Want to get noticed?


Challenge an established theory about a famous place or event or item and make your case! That is how the game is played.


With recognition and notoriety comes fame and often fortune.


So bottom line, is this something visitors to Israel should put on their to do list?


By all means if you have the time.


Just take a taxi from your hotel to the pool of Siloam and the City of David south of the Old City walls and you will even find locals there who will guide you through the tunnel for a few dollars. Be sure to wear rubber soled shoes that you don’t mind getting wet. Shorts are probably a good idea as well. The depth of the water will vary according to the season.


On our forthcoming February 2014 journey to Turkey, Jordan and Israel we have planned an entire day at leisure to allow our traveling friends the opportunity do something on their own and this is certainly a candidate for that experience. Taxis will take you there and are usually readily available to take you back to your hotel.




This is yet another special article written for you by Dr. Robert Grant the Holy Land Guru.


We invite you to consider traveling with Dr.  Grant and wife Judy.

We also encourage you to PLEASE LIKE     Facebook.com/HolyLandGuru     where you will find all of the previous articles Dr. Bob  has written.




For more information you should Google Siloam Inscription and  Hezekiah’s Tunnel and also check out the Biblical Archeology Review.

August 31, 2013



Even though I have been to the Holy Land innumerable times over the past 46 years I have never personally participated in a dig. Sounded like hot, hard work and did not intrigue me all that much. Not my cup of tea.

My wife Judy, on the other hand, is possessed with a kind of curiosity that she always wants to dig when we visit sites like Megiddo .


I well remember one time we were in Philippi (the New Testament book of Philippians) in Northern Greece and she was only stopped from giving in to this compulsion when one of the guards stopped her.

Archeology sounds so glamorous. Just to consider the thought  that you might uncover the ultimate hidden treasure. Think of the Indiana Jones movies and their appeal.

But archeology is just not as glamorous as all that I have found. Much of it has to do with digging in dirt and finding tiny clues from the past, coupled with the skill to recognize when a fragment of pottery ( a shard as it is called) was made, by its historic characteristics. Pottery is the main way that dating is determined. Sometimes major structures, like a 200’ long section of wall recently discovered outside the walls of Old Jerusalem, are uncovered, but that is the exception not the rule.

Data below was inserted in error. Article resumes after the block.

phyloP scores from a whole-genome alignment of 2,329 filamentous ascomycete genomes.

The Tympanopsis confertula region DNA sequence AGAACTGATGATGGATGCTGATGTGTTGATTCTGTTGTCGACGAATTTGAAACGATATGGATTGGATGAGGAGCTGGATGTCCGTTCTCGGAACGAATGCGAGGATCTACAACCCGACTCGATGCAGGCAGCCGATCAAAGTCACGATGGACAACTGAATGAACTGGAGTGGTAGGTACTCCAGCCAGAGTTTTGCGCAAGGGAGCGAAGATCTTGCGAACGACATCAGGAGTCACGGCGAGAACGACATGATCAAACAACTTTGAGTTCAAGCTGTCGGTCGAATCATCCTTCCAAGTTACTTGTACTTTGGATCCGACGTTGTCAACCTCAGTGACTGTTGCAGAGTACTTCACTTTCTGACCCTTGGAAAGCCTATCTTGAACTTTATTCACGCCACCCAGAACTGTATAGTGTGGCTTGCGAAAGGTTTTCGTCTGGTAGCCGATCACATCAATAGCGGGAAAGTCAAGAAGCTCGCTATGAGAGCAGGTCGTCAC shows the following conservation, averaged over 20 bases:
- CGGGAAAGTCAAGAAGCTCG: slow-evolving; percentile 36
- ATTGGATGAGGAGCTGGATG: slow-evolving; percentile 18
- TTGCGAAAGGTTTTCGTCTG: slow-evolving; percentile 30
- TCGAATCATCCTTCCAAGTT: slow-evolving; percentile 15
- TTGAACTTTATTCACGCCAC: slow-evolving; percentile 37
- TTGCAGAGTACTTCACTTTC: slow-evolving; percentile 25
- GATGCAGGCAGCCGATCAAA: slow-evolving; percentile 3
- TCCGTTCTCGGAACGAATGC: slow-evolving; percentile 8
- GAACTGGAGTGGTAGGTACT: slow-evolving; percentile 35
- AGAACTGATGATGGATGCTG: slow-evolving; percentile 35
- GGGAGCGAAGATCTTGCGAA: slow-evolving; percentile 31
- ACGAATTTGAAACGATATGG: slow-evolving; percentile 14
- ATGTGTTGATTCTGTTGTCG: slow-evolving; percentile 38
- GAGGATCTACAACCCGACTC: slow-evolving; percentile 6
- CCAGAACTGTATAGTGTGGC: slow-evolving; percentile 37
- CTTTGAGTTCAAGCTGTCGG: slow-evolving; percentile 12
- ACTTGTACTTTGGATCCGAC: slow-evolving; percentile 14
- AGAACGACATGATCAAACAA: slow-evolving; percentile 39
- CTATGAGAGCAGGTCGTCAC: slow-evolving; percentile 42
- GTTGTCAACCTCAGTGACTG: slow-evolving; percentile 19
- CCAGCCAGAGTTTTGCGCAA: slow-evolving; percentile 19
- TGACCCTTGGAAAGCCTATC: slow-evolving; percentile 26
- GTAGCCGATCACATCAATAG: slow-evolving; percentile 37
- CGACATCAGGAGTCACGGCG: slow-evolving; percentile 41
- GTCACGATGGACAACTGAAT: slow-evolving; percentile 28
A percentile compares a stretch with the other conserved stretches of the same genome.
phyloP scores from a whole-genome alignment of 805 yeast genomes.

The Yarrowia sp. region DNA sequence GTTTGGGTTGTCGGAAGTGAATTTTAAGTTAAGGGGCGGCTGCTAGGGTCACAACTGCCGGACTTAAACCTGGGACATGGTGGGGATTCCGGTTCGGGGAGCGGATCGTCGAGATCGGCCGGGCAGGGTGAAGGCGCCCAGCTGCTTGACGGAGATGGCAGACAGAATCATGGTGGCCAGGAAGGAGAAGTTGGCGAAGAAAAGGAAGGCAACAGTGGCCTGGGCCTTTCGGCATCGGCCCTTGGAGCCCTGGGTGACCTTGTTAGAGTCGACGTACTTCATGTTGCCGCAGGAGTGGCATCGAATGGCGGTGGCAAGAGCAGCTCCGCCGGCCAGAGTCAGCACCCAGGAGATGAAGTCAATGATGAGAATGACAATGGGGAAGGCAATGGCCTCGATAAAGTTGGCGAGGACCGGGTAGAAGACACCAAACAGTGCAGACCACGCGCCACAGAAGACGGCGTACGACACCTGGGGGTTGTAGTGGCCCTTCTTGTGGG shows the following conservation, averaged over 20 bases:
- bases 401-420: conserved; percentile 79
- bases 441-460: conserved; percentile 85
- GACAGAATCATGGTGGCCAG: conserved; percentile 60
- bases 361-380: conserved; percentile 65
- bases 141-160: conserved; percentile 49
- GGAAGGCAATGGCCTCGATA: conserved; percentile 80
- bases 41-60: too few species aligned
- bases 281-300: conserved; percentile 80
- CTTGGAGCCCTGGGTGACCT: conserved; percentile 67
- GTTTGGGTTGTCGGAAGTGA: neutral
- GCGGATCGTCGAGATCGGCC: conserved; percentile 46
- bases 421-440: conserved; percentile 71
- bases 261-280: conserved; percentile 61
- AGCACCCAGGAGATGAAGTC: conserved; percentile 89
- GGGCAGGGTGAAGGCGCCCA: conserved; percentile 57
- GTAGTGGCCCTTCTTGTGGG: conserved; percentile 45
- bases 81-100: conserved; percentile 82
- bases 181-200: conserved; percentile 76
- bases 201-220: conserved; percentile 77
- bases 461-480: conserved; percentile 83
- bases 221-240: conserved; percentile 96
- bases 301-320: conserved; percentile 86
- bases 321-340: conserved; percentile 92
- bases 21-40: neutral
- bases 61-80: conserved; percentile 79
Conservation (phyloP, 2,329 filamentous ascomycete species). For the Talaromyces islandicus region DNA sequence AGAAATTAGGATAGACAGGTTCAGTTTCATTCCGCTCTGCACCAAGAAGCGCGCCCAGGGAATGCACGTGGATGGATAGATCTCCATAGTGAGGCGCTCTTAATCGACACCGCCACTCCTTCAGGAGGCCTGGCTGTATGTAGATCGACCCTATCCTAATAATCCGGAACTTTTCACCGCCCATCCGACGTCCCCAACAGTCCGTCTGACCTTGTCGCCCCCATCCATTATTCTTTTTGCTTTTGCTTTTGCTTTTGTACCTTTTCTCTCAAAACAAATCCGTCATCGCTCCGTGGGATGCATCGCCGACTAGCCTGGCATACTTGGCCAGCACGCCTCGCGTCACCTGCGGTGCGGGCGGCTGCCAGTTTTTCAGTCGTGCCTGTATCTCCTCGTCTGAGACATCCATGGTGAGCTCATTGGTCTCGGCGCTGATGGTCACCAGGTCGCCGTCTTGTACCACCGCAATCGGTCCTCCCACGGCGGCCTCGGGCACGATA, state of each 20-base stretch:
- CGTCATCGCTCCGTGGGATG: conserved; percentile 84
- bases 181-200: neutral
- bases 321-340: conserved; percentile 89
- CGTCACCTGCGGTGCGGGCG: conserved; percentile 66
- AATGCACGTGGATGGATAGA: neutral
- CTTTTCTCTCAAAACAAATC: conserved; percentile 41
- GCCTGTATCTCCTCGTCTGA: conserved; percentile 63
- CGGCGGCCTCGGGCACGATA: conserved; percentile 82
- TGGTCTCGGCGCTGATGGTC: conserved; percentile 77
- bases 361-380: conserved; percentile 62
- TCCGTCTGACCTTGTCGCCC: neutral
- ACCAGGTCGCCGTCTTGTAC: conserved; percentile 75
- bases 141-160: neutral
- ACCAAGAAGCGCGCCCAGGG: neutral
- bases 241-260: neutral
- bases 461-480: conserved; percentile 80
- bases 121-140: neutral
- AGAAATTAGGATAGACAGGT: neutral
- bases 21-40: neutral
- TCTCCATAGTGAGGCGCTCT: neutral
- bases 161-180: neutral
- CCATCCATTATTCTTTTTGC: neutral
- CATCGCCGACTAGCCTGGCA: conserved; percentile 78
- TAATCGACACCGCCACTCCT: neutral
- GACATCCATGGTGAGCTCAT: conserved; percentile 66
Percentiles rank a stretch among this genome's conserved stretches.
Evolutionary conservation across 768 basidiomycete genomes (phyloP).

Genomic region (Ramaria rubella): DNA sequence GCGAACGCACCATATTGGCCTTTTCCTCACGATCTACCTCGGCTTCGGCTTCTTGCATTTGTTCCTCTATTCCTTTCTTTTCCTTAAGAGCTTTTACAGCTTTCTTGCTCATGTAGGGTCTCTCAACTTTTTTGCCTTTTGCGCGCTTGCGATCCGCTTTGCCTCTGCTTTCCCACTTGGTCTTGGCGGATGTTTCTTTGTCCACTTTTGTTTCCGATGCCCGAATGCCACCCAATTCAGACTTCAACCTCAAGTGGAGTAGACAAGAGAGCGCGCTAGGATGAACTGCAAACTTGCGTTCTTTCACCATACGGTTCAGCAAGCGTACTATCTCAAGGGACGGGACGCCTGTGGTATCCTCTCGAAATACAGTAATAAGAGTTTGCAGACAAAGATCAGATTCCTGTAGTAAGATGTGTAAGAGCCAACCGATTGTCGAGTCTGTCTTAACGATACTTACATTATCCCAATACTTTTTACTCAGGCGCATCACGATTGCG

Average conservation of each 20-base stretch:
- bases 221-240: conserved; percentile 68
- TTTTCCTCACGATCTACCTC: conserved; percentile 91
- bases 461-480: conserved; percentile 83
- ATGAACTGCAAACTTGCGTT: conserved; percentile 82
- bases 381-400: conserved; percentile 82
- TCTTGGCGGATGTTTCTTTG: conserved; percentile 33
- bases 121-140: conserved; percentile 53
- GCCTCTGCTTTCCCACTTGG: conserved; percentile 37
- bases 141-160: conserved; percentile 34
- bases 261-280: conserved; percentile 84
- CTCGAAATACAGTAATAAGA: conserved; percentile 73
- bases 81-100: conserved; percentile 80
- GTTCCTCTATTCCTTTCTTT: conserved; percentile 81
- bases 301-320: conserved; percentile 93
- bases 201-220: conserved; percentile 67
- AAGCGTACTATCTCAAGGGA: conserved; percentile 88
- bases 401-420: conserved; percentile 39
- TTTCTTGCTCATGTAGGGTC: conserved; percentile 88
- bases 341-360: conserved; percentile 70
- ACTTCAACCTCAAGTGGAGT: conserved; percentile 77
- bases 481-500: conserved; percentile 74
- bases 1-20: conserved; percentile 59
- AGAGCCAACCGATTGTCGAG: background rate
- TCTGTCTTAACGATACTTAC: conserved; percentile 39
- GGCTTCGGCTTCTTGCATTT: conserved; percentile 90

A recent publication by the Biblical Archeology Society, (BAS) entitled Jerusalem Archeology: Exposing the Biblical City caught my attention as it focused on the daily grind of the detective work we call field archeology.

Since 1967 when Israel captured the Old City of Jerusalem in the 6 Day war, there has been a lot of digging around the temple area. I have written in earlier postings about the discovery there  of the steps leading up to the temple from the southern valley, up which Jesus most assuredly must have walked.                                             (Go to      Facebook.com/HolyLandGuru  for the many articles I have posted in recent months to keep my friends up to speed on all things Holy land related)


But there is much more that has been uncovered there  including parts of walls and foundations of buildings that go back 1000 years before Jesus to the time of Solomon the builder of the 1st great temple to stand in that area.

The original City of Jerusalem called the City of David, is located downhill from the walls of the current Old City and is a nondescript muddy mound . It is an active archeological site.

The archeologists have now determined how David’s son Solomon enlarged Jerusalem and enclosed the area from the City of David all the way up to and including the current Temple mount, in his Jerusalem’s environs.

Solomon built his glorious temple on the same general area where the current Golden dome of the Muslim shrine now sits  where also  his great palace probably once stood. The massive current platform we now see was built by Herod the Great at the time of Jesus (later restored by Suleiman the magnificent in the Middle ages,) and is much more extensive than the area used by Solomon 1000 years earlier.

Moved by this account in BAS  I turned to the Biblical account of this event in 1 Kings 6 and, upon re reading it for the umpteenth time, was fascinated by the detail that it contained even tying the date of this construction by King Solomon  to the Exodus from Egypt  480 years earlier. (A side benefit of this is to offer us guidance as to when the Exodus from Egypt actually occurred as well as when the Temple was built)

It took Solomon 7 years to build his temple and 13 years to construct his nearby imposing palace that was 150’ long by 75’ wide and 45’ tall. Among the details incorporated in this grand building was the casting of 2 massive bronze columns 27’ tall and 18’ in circumference.